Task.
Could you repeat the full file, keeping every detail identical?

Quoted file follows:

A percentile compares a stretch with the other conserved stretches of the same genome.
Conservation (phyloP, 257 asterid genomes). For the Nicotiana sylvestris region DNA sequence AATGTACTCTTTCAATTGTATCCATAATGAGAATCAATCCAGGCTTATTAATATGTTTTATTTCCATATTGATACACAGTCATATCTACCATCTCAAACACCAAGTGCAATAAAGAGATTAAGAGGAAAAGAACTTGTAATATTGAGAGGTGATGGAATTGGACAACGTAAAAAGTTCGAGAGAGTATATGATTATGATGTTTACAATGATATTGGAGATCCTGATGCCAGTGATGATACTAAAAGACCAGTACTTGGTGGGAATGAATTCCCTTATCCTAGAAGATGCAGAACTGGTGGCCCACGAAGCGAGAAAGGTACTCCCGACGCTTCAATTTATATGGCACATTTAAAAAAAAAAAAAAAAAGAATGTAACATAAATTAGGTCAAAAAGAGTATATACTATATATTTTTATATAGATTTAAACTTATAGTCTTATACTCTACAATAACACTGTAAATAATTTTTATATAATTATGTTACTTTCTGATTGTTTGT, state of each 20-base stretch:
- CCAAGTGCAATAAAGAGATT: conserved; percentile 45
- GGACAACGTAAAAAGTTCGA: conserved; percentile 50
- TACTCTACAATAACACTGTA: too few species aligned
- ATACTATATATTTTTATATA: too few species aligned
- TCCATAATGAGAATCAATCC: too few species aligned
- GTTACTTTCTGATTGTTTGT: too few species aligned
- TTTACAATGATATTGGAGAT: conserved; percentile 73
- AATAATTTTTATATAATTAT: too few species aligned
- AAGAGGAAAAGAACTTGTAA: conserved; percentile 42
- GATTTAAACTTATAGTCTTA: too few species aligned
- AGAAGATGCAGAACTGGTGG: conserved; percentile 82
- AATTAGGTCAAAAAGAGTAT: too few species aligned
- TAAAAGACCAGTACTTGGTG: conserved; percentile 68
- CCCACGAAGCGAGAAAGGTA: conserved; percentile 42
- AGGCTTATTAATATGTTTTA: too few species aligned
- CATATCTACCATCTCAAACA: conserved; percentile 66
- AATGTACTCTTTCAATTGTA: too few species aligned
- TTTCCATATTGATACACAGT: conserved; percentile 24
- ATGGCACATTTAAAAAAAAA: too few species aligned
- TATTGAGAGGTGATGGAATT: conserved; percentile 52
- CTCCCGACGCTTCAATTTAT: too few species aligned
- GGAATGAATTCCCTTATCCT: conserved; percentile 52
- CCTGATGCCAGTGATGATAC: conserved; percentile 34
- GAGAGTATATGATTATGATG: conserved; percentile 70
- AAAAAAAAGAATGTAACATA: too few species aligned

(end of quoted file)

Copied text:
A percentile compares a stretch with the other conserved stretches of the same genome.
Conservation (phyloP, 257 asterid genomes). For the Nicotiana sylvestris region DNA sequence AATGTACTCTTTCAATTGTATCCATAATGAGAATCAATCCAGGCTTATTAATATGTTTTATTTCCATATTGATACACAGTCATATCTACCATCTCAAACACCAAGTGCAATAAAGAGATTAAGAGGAAAAGAACTTGTAATATTGAGAGGTGATGGAATTGGACAACGTAAAAAGTTCGAGAGAGTATATGATTATGATGTTTACAATGATATTGGAGATCCTGATGCCAGTGATGATACTAAAAGACCAGTACTTGGTGGGAATGAATTCCCTTATCCTAGAAGATGCAGAACTGGTGGCCCACGAAGCGAGAAAGGTACTCCCGACGCTTCAATTTATATGGCACATTTAAAAAAAAAAAAAAAAAGAATGTAACATAAATTAGGTCAAAAAGAGTATATACTATATATTTTTATATAGATTTAAACTTATAGTCTTATACTCTACAATAACACTGTAAATAATTTTTATATAATTATGTTACTTTCTGATTGTTTGT, state of each 20-base stretch:
- CCAAGTGCAATAAAGAGATT: conserved; percentile 45
- GGACAACGTAAAAAGTTCGA: conserved; percentile 50
- TACTCTACAATAACACTGTA: too few species aligned
- ATACTATATATTTTTATATA: too few species aligned
- TCCATAATGAGAATCAATCC: too few species aligned
- GTTACTTTCTGATTGTTTGT: too few species aligned
- TTTACAATGATATTGGAGAT: conserved; percentile 73
- AATAATTTTTATATAATTAT: too few species aligned
- AAGAGGAAAAGAACTTGTAA: conserved; percentile 42
- GATTTAAACTTATAGTCTTA: too few species aligned
- AGAAGATGCAGAACTGGTGG: conserved; percentile 82
- AATTAGGTCAAAAAGAGTAT: too few species aligned
- TAAAAGACCAGTACTTGGTG: conserved; percentile 68
- CCCACGAAGCGAGAAAGGTA: conserved; percentile 42
- AGGCTTATTAATATGTTTTA: too few species aligned
- CATATCTACCATCTCAAACA: conserved; percentile 66
- AATGTACTCTTTCAATTGTA: too few species aligned
- TTTCCATATTGATACACAGT: conserved; percentile 24
- ATGGCACATTTAAAAAAAAA: too few species aligned
- TATTGAGAGGTGATGGAATT: conserved; percentile 52
- CTCCCGACGCTTCAATTTAT: too few species aligned
- GGAATGAATTCCCTTATCCT: conserved; percentile 52
- CCTGATGCCAGTGATGATAC: conserved; percentile 34
- GAGAGTATATGATTATGATG: conserved; percentile 70
- AAAAAAAAGAATGTAACATA: too few species aligned